Procalcitonin is produced in all cells in response to interleukin-1, interleukin-6, and tumor necrosis factor and is inhibited by interferon gamma . Because the serum procalcitonin level is increased exclusively under bacterial infections and some other limited medical conditions (fungal infections and other types of inflammation), it can be used to make the differential diagnosis between bacterial and viral infections. A meta-analysis showed that the sensitivity and specificity in patients with sepsis are 77% and 79%, respectively, although these values depend on the examined cohorts . In addition, viral infections are often accompanied by high serum interferon gamma levels, which inhibit the production of serum procalcitonin . In contrast, the serum CRP level cannot be used to differentiate bacterial infections from other causes and is therefore less useful for diagnosing systemic inflammation . In the present case, the discrepancy between the high serum CRP level and the negative test result for procalcitonin indicated the presence of nonbacterial inflammation, which led to the search for other forms of inflammation. In this regard, when patients suffer from inflammation, as evidenced by a high CRP level, the procalcitonin level can be used to distinguish bacterial infections from other pathogeneses with relatively high specificity, enabling prompt and correct diagnosis of patients. In this regard, a negative procalcitonin test with a high C-reactive protein level is a new and good diagnostic marker of aortic dissection, especially the painless type.
Recent clinical studies have revealed that aortic dissection is often accompanied by high levels of blood FDP and D-dimer, indicating the presence of local thrombosis and thrombolysis and aiding in reaching the correct diagnosis . Clinical guidelines for acute aortic dissection state that a D-dimer level <500 ng/mL exhibits 99.5% negative predictive value for acute aortic dissection in patients with chest pain, while a D-dimer level >1,600 ng/mL exhibits 95% positive predictive value . Indeed, in the present case, the D-dimer level was greater than 1,600 ng/mL (16,700 ng/mL), being compatible with the typical laboratory findings of acute aortic dissection. Although the usefulness of measuring the D-dimer level is confirmed only when aortic dissection occurs within 6 to 24 hours, it can be of great help in making the differential diagnosis of acute-onset chest pain.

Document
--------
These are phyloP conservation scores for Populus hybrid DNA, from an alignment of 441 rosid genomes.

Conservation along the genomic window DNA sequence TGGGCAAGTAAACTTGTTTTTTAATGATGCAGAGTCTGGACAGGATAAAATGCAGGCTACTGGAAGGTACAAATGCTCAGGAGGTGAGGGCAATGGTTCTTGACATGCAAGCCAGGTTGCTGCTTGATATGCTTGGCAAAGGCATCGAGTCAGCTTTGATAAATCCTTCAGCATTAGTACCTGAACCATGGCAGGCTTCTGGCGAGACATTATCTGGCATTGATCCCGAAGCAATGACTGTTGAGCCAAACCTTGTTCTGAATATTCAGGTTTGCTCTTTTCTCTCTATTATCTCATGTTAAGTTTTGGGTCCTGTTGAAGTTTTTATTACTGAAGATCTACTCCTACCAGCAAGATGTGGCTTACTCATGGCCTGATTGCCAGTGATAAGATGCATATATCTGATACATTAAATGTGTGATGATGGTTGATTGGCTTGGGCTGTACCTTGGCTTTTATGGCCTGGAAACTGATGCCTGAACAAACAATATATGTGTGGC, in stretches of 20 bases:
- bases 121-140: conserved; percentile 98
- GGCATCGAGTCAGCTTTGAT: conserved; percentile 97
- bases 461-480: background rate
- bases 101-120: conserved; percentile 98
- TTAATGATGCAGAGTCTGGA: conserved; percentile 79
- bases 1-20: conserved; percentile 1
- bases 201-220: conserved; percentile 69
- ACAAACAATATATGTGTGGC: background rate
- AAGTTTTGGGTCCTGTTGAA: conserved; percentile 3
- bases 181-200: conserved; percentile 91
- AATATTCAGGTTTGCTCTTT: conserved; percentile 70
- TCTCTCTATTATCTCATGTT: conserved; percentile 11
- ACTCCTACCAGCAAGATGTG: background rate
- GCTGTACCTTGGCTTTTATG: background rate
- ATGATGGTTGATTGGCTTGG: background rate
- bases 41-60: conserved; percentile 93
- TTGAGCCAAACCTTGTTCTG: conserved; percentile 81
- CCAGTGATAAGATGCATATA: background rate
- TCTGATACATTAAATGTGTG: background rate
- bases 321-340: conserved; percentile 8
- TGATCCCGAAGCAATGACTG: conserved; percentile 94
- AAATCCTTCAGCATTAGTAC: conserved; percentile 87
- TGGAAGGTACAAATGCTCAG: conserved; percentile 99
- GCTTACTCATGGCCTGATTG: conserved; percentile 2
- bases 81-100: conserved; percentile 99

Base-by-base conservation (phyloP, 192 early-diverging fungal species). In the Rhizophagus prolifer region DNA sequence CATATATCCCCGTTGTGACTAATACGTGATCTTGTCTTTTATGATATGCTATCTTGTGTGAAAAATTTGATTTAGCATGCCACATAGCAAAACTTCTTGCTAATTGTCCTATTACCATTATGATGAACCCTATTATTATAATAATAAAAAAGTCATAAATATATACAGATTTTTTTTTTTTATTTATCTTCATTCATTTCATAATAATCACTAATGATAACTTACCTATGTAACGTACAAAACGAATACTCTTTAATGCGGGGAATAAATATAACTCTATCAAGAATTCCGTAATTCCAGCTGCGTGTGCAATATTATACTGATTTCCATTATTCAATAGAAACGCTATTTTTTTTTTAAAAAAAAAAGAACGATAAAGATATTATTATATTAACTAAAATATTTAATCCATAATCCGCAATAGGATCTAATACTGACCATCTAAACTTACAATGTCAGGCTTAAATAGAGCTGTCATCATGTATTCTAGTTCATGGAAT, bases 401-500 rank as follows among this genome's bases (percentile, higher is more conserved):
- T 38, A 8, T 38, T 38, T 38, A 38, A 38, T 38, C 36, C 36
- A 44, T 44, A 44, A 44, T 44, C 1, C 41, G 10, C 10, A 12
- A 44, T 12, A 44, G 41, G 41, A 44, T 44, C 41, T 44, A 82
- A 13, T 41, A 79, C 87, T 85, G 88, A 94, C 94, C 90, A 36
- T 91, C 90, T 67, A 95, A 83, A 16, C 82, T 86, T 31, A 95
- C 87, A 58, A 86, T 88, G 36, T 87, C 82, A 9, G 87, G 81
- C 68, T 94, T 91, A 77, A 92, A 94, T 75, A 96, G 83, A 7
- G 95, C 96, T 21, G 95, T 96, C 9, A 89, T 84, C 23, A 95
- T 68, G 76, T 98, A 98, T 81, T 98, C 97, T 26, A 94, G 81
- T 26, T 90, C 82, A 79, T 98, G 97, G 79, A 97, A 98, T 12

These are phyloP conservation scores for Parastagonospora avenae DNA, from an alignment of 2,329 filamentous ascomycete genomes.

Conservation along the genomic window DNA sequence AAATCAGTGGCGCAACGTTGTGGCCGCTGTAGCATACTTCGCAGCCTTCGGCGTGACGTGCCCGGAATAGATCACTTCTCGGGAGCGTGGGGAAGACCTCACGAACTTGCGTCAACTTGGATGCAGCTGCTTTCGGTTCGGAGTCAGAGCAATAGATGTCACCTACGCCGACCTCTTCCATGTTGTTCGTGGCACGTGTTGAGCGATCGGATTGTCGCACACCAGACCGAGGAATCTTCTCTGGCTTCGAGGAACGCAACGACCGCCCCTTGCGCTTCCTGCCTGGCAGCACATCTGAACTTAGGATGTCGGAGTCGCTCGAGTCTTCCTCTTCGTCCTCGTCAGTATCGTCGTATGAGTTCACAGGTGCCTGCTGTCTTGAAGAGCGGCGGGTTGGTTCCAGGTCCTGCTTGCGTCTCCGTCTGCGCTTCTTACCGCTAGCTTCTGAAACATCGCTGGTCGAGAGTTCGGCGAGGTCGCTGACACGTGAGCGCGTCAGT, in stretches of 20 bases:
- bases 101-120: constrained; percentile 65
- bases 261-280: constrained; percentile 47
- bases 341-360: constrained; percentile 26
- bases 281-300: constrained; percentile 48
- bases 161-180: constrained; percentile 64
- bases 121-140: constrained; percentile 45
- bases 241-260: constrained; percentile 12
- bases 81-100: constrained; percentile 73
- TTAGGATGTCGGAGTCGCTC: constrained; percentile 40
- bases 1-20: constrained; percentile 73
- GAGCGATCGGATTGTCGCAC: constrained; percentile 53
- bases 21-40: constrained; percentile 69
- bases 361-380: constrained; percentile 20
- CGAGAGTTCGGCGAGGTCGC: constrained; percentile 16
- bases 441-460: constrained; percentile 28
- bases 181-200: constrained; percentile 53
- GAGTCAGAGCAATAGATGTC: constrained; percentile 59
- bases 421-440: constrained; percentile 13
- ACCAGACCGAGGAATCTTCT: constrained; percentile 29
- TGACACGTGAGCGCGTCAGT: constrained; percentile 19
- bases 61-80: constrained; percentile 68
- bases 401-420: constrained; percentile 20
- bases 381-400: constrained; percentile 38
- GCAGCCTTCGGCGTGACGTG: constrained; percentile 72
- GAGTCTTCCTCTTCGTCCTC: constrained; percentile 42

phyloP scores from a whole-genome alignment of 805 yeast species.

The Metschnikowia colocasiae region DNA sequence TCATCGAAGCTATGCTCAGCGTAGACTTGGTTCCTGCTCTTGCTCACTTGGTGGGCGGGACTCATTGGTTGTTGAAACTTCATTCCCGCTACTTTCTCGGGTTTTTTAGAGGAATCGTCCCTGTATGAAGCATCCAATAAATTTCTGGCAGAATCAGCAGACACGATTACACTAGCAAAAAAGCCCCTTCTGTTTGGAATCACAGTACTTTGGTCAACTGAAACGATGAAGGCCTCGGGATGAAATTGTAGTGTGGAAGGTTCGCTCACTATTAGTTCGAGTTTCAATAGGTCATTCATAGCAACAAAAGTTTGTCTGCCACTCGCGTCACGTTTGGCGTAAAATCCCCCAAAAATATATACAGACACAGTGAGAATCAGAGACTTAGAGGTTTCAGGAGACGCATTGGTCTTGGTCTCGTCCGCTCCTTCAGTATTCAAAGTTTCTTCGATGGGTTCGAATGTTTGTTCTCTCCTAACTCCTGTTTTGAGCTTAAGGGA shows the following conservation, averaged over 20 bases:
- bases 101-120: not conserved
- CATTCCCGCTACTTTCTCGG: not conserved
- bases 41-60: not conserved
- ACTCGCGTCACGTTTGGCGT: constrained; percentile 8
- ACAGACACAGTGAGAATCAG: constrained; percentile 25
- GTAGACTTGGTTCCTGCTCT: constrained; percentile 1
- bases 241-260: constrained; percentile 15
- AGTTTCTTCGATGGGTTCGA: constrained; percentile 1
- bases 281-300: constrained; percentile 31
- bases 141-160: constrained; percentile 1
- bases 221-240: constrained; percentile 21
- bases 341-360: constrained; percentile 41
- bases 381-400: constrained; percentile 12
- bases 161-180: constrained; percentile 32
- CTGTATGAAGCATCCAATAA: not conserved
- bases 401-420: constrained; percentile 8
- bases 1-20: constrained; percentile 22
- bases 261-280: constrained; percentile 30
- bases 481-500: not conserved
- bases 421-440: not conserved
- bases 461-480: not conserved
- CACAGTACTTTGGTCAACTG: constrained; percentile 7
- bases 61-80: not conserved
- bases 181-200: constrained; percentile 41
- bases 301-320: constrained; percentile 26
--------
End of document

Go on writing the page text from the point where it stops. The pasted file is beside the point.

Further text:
We are aware that there are several putative limitations in the present study. First, we did not measure either FDP or D-dimer during the first hospitalization. If the aortic dissection was ongoing during the first hospitalization, repeated measurement of the blood FDP and D-dimer levels could have been helpful in determining the timing of the onset of aortic dissection. Second, only plain computed tomography was performed during the first hospitalization. If enhanced computed tomography had been performed, the aortic dissection could have been detected much earlier. Third, measuring the serum CK-BB level remains a preliminary laboratory test, and clinical application of this parameter should be used cautiously for the time being.
In summary, we herein presented the case of an elderly patient with a persistent fever, a high serum CRP level, and a negative procalcitonin test who was ultimately diagnosed with painless aortic dissection of the ascending aorta. Physicians should remember that chronic aortic dissection can manifest as a sustained fever and a high serum CRP level without typical chest pain. In addition, they should be aware of the usefulness of determining the serum procalcitonin, CK-BB, and D-dimer levels concomitantly when making the differential diagnosis of persistent high fever in patients with a history of prior stent insertion for aortic aneurysm.
Conflict of Interests
All the authors declare that they have no conflict of interests.
The authors thank Japan Medical Communication (http://www.japan-mc.co.jp/) for carefully reading and editing this paper. The authors also thank the laboratory assistants (Aiko Mizuno and Kazuko Murakami) for preparing the frozen serum and determining the biochemical markers.